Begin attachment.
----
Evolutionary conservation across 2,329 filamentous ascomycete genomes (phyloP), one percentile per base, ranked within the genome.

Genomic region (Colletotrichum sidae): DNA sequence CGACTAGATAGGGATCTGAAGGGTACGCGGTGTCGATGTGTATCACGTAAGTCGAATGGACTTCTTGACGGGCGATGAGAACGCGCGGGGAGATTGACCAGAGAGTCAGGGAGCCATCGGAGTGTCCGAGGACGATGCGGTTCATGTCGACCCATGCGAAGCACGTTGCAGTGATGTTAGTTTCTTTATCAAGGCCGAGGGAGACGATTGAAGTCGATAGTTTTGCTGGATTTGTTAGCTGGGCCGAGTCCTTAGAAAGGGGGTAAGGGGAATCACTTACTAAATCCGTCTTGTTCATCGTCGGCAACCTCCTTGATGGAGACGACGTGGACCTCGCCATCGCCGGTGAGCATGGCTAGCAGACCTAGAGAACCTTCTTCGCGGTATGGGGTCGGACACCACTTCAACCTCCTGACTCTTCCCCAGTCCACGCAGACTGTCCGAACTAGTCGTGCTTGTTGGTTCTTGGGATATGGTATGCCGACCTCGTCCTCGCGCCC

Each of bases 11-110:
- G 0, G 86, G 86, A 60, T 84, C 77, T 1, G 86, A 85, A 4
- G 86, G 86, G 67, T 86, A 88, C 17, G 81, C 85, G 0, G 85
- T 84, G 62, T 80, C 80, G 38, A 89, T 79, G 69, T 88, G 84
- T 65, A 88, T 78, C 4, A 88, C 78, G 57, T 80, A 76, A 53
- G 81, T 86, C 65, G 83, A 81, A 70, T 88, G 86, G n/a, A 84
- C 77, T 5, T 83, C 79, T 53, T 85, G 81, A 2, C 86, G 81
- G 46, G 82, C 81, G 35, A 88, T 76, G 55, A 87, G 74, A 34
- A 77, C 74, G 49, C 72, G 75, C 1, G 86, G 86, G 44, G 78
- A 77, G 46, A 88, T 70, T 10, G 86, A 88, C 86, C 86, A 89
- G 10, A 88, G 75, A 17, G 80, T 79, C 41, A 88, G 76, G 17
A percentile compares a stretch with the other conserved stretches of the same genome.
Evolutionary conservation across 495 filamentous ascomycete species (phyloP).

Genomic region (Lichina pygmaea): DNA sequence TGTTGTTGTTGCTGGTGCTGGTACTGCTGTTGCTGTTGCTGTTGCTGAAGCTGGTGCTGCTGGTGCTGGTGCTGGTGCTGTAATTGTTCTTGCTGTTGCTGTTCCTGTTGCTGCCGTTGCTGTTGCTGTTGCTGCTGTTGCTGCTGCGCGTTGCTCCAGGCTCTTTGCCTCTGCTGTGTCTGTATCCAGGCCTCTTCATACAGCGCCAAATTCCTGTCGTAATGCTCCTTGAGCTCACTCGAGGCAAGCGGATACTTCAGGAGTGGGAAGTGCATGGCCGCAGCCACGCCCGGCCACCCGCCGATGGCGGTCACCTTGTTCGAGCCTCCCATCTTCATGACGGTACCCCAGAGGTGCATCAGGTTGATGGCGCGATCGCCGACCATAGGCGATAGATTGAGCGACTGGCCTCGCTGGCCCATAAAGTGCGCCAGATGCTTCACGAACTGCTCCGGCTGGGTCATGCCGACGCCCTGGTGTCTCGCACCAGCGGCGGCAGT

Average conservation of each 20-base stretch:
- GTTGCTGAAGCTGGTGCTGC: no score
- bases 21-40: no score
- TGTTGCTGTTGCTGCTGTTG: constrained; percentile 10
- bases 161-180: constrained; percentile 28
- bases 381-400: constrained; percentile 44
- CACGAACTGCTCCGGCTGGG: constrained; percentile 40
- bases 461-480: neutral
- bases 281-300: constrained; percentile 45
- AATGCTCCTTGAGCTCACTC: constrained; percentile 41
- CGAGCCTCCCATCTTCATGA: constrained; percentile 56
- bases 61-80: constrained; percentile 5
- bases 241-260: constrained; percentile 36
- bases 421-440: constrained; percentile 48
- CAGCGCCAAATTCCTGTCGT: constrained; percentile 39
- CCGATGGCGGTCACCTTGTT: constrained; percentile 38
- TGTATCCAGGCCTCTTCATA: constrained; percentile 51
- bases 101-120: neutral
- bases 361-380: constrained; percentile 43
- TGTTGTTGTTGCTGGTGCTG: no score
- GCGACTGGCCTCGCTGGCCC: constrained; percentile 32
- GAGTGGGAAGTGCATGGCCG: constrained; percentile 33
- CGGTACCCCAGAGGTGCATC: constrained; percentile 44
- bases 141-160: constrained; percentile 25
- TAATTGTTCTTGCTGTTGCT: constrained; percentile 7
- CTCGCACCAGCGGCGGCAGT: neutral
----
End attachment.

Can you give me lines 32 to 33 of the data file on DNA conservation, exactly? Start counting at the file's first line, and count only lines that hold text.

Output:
- CCGATGGCGGTCACCTTGTT: constrained; percentile 38
- TGTATCCAGGCCTCTTCATA: constrained; percentile 51